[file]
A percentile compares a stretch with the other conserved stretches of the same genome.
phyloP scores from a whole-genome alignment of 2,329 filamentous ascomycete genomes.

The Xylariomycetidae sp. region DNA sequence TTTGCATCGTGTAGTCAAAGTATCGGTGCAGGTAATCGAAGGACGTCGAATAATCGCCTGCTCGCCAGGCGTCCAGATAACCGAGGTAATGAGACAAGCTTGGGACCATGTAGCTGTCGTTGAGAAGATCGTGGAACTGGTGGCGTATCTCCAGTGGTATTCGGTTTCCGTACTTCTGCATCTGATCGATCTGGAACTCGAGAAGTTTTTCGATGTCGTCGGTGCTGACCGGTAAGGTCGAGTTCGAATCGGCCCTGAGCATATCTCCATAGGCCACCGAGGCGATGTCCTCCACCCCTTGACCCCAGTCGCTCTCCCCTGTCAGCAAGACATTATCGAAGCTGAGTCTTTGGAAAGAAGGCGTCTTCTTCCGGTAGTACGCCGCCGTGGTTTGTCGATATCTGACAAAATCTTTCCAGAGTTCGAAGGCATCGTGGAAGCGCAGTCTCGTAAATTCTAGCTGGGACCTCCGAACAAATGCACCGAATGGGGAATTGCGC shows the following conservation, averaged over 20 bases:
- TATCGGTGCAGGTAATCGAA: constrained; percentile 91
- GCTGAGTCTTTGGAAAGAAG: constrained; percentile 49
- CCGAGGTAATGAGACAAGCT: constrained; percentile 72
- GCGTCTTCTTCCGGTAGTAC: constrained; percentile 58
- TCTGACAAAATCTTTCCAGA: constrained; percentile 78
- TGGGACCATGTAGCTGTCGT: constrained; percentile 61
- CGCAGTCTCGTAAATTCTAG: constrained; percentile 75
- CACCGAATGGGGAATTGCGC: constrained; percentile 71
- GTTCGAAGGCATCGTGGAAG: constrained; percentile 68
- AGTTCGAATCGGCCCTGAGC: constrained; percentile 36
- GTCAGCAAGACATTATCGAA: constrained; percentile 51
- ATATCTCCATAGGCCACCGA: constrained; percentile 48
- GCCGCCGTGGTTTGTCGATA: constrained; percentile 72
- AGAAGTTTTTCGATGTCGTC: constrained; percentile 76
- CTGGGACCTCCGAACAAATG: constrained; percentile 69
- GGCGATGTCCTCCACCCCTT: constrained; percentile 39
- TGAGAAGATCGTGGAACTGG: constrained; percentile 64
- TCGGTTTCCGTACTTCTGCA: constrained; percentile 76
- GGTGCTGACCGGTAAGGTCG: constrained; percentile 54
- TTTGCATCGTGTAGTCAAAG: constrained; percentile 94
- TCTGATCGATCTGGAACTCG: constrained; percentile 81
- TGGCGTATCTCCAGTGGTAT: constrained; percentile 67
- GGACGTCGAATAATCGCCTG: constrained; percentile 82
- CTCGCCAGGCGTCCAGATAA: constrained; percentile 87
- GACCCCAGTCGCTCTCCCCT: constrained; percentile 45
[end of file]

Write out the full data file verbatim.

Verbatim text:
A percentile compares a stretch with the other conserved stretches of the same genome.
phyloP scores from a whole-genome alignment of 2,329 filamentous ascomycete genomes.

The Xylariomycetidae sp. region DNA sequence TTTGCATCGTGTAGTCAAAGTATCGGTGCAGGTAATCGAAGGACGTCGAATAATCGCCTGCTCGCCAGGCGTCCAGATAACCGAGGTAATGAGACAAGCTTGGGACCATGTAGCTGTCGTTGAGAAGATCGTGGAACTGGTGGCGTATCTCCAGTGGTATTCGGTTTCCGTACTTCTGCATCTGATCGATCTGGAACTCGAGAAGTTTTTCGATGTCGTCGGTGCTGACCGGTAAGGTCGAGTTCGAATCGGCCCTGAGCATATCTCCATAGGCCACCGAGGCGATGTCCTCCACCCCTTGACCCCAGTCGCTCTCCCCTGTCAGCAAGACATTATCGAAGCTGAGTCTTTGGAAAGAAGGCGTCTTCTTCCGGTAGTACGCCGCCGTGGTTTGTCGATATCTGACAAAATCTTTCCAGAGTTCGAAGGCATCGTGGAAGCGCAGTCTCGTAAATTCTAGCTGGGACCTCCGAACAAATGCACCGAATGGGGAATTGCGC shows the following conservation, averaged over 20 bases:
- TATCGGTGCAGGTAATCGAA: constrained; percentile 91
- GCTGAGTCTTTGGAAAGAAG: constrained; percentile 49
- CCGAGGTAATGAGACAAGCT: constrained; percentile 72
- GCGTCTTCTTCCGGTAGTAC: constrained; percentile 58
- TCTGACAAAATCTTTCCAGA: constrained; percentile 78
- TGGGACCATGTAGCTGTCGT: constrained; percentile 61
- CGCAGTCTCGTAAATTCTAG: constrained; percentile 75
- CACCGAATGGGGAATTGCGC: constrained; percentile 71
- GTTCGAAGGCATCGTGGAAG: constrained; percentile 68
- AGTTCGAATCGGCCCTGAGC: constrained; percentile 36
- GTCAGCAAGACATTATCGAA: constrained; percentile 51
- ATATCTCCATAGGCCACCGA: constrained; percentile 48
- GCCGCCGTGGTTTGTCGATA: constrained; percentile 72
- AGAAGTTTTTCGATGTCGTC: constrained; percentile 76
- CTGGGACCTCCGAACAAATG: constrained; percentile 69
- GGCGATGTCCTCCACCCCTT: constrained; percentile 39
- TGAGAAGATCGTGGAACTGG: constrained; percentile 64
- TCGGTTTCCGTACTTCTGCA: constrained; percentile 76
- GGTGCTGACCGGTAAGGTCG: constrained; percentile 54
- TTTGCATCGTGTAGTCAAAG: constrained; percentile 94
- TCTGATCGATCTGGAACTCG: constrained; percentile 81
- TGGCGTATCTCCAGTGGTAT: constrained; percentile 67
- GGACGTCGAATAATCGCCTG: constrained; percentile 82
- CTCGCCAGGCGTCCAGATAA: constrained; percentile 87
- GACCCCAGTCGCTCTCCCCT: constrained; percentile 45